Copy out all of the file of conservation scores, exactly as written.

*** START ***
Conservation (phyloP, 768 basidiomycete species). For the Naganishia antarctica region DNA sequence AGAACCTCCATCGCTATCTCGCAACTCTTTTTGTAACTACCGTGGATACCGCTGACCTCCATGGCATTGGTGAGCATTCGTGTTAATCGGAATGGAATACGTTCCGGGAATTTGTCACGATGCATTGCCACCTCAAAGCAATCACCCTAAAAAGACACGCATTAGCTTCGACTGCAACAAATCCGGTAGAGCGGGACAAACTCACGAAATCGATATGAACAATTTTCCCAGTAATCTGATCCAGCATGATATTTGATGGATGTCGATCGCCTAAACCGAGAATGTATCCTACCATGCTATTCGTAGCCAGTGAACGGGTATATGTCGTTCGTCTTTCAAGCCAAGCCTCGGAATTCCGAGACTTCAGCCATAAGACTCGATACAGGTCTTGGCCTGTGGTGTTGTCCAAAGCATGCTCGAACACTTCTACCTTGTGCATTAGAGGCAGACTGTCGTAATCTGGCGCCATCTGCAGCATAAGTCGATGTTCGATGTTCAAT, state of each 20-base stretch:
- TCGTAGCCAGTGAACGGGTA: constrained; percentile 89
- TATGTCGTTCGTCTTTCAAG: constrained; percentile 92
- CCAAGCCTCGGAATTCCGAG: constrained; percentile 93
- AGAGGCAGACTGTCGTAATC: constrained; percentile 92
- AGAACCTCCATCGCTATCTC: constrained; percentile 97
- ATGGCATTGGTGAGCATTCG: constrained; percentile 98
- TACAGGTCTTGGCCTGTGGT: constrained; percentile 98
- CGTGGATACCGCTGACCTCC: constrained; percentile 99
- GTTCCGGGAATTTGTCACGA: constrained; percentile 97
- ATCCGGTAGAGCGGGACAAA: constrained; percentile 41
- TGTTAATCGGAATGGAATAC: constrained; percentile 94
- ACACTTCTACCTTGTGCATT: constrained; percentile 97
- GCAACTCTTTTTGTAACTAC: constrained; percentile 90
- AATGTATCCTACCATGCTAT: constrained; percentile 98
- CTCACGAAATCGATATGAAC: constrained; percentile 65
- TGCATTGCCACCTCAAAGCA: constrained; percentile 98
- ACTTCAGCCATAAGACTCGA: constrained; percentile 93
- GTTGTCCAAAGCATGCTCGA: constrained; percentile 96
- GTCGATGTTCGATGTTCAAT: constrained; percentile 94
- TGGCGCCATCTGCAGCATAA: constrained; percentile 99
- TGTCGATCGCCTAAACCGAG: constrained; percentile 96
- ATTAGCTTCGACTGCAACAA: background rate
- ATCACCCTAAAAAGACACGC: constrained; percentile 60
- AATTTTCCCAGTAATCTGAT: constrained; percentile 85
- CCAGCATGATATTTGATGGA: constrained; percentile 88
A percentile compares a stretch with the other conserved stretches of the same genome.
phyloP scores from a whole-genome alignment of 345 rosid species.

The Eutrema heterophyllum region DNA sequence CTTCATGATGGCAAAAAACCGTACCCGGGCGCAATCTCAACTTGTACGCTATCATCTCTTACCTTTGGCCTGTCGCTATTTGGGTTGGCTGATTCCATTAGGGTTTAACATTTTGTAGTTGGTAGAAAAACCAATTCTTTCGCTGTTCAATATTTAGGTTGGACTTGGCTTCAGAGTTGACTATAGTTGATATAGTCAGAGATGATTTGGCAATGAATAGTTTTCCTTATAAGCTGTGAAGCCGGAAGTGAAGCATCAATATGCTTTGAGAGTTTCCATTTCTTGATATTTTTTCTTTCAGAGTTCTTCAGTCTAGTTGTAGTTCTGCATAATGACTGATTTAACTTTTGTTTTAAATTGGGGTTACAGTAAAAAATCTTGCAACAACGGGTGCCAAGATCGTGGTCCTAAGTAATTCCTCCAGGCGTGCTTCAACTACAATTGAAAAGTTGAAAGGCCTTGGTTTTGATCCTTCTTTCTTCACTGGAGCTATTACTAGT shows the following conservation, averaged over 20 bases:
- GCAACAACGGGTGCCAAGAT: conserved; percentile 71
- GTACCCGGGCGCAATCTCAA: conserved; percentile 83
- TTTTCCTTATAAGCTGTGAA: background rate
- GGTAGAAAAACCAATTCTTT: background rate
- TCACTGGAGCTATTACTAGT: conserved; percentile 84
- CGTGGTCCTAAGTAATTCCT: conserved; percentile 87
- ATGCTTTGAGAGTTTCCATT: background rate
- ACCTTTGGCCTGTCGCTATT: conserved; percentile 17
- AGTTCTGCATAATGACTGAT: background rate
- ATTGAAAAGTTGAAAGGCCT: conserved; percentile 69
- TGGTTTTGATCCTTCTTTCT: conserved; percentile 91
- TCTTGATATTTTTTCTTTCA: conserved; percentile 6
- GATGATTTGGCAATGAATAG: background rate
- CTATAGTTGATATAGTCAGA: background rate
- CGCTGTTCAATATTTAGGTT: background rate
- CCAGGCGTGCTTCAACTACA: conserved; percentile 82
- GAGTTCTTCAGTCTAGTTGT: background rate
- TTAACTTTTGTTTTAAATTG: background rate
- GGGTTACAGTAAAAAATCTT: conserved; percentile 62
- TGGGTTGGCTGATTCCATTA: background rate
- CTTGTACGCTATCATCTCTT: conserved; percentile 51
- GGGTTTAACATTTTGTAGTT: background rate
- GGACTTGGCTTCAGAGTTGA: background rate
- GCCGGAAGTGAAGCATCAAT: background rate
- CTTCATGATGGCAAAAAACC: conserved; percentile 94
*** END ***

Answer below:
Conservation (phyloP, 768 basidiomycete species). For the Naganishia antarctica region DNA sequence AGAACCTCCATCGCTATCTCGCAACTCTTTTTGTAACTACCGTGGATACCGCTGACCTCCATGGCATTGGTGAGCATTCGTGTTAATCGGAATGGAATACGTTCCGGGAATTTGTCACGATGCATTGCCACCTCAAAGCAATCACCCTAAAAAGACACGCATTAGCTTCGACTGCAACAAATCCGGTAGAGCGGGACAAACTCACGAAATCGATATGAACAATTTTCCCAGTAATCTGATCCAGCATGATATTTGATGGATGTCGATCGCCTAAACCGAGAATGTATCCTACCATGCTATTCGTAGCCAGTGAACGGGTATATGTCGTTCGTCTTTCAAGCCAAGCCTCGGAATTCCGAGACTTCAGCCATAAGACTCGATACAGGTCTTGGCCTGTGGTGTTGTCCAAAGCATGCTCGAACACTTCTACCTTGTGCATTAGAGGCAGACTGTCGTAATCTGGCGCCATCTGCAGCATAAGTCGATGTTCGATGTTCAAT, state of each 20-base stretch:
- TCGTAGCCAGTGAACGGGTA: constrained; percentile 89
- TATGTCGTTCGTCTTTCAAG: constrained; percentile 92
- CCAAGCCTCGGAATTCCGAG: constrained; percentile 93
- AGAGGCAGACTGTCGTAATC: constrained; percentile 92
- AGAACCTCCATCGCTATCTC: constrained; percentile 97
- ATGGCATTGGTGAGCATTCG: constrained; percentile 98
- TACAGGTCTTGGCCTGTGGT: constrained; percentile 98
- CGTGGATACCGCTGACCTCC: constrained; percentile 99
- GTTCCGGGAATTTGTCACGA: constrained; percentile 97
- ATCCGGTAGAGCGGGACAAA: constrained; percentile 41
- TGTTAATCGGAATGGAATAC: constrained; percentile 94
- ACACTTCTACCTTGTGCATT: constrained; percentile 97
- GCAACTCTTTTTGTAACTAC: constrained; percentile 90
- AATGTATCCTACCATGCTAT: constrained; percentile 98
- CTCACGAAATCGATATGAAC: constrained; percentile 65
- TGCATTGCCACCTCAAAGCA: constrained; percentile 98
- ACTTCAGCCATAAGACTCGA: constrained; percentile 93
- GTTGTCCAAAGCATGCTCGA: constrained; percentile 96
- GTCGATGTTCGATGTTCAAT: constrained; percentile 94
- TGGCGCCATCTGCAGCATAA: constrained; percentile 99
- TGTCGATCGCCTAAACCGAG: constrained; percentile 96
- ATTAGCTTCGACTGCAACAA: background rate
- ATCACCCTAAAAAGACACGC: constrained; percentile 60
- AATTTTCCCAGTAATCTGAT: constrained; percentile 85
- CCAGCATGATATTTGATGGA: constrained; percentile 88
A percentile compares a stretch with the other conserved stretches of the same genome.
phyloP scores from a whole-genome alignment of 345 rosid species.

The Eutrema heterophyllum region DNA sequence CTTCATGATGGCAAAAAACCGTACCCGGGCGCAATCTCAACTTGTACGCTATCATCTCTTACCTTTGGCCTGTCGCTATTTGGGTTGGCTGATTCCATTAGGGTTTAACATTTTGTAGTTGGTAGAAAAACCAATTCTTTCGCTGTTCAATATTTAGGTTGGACTTGGCTTCAGAGTTGACTATAGTTGATATAGTCAGAGATGATTTGGCAATGAATAGTTTTCCTTATAAGCTGTGAAGCCGGAAGTGAAGCATCAATATGCTTTGAGAGTTTCCATTTCTTGATATTTTTTCTTTCAGAGTTCTTCAGTCTAGTTGTAGTTCTGCATAATGACTGATTTAACTTTTGTTTTAAATTGGGGTTACAGTAAAAAATCTTGCAACAACGGGTGCCAAGATCGTGGTCCTAAGTAATTCCTCCAGGCGTGCTTCAACTACAATTGAAAAGTTGAAAGGCCTTGGTTTTGATCCTTCTTTCTTCACTGGAGCTATTACTAGT shows the following conservation, averaged over 20 bases:
- GCAACAACGGGTGCCAAGAT: conserved; percentile 71
- GTACCCGGGCGCAATCTCAA: conserved; percentile 83
- TTTTCCTTATAAGCTGTGAA: background rate
- GGTAGAAAAACCAATTCTTT: background rate
- TCACTGGAGCTATTACTAGT: conserved; percentile 84
- CGTGGTCCTAAGTAATTCCT: conserved; percentile 87
- ATGCTTTGAGAGTTTCCATT: background rate
- ACCTTTGGCCTGTCGCTATT: conserved; percentile 17
- AGTTCTGCATAATGACTGAT: background rate
- ATTGAAAAGTTGAAAGGCCT: conserved; percentile 69
- TGGTTTTGATCCTTCTTTCT: conserved; percentile 91
- TCTTGATATTTTTTCTTTCA: conserved; percentile 6
- GATGATTTGGCAATGAATAG: background rate
- CTATAGTTGATATAGTCAGA: background rate
- CGCTGTTCAATATTTAGGTT: background rate
- CCAGGCGTGCTTCAACTACA: conserved; percentile 82
- GAGTTCTTCAGTCTAGTTGT: background rate
- TTAACTTTTGTTTTAAATTG: background rate
- GGGTTACAGTAAAAAATCTT: conserved; percentile 62
- TGGGTTGGCTGATTCCATTA: background rate
- CTTGTACGCTATCATCTCTT: conserved; percentile 51
- GGGTTTAACATTTTGTAGTT: background rate
- GGACTTGGCTTCAGAGTTGA: background rate
- GCCGGAAGTGAAGCATCAAT: background rate
- CTTCATGATGGCAAAAAACC: conserved; percentile 94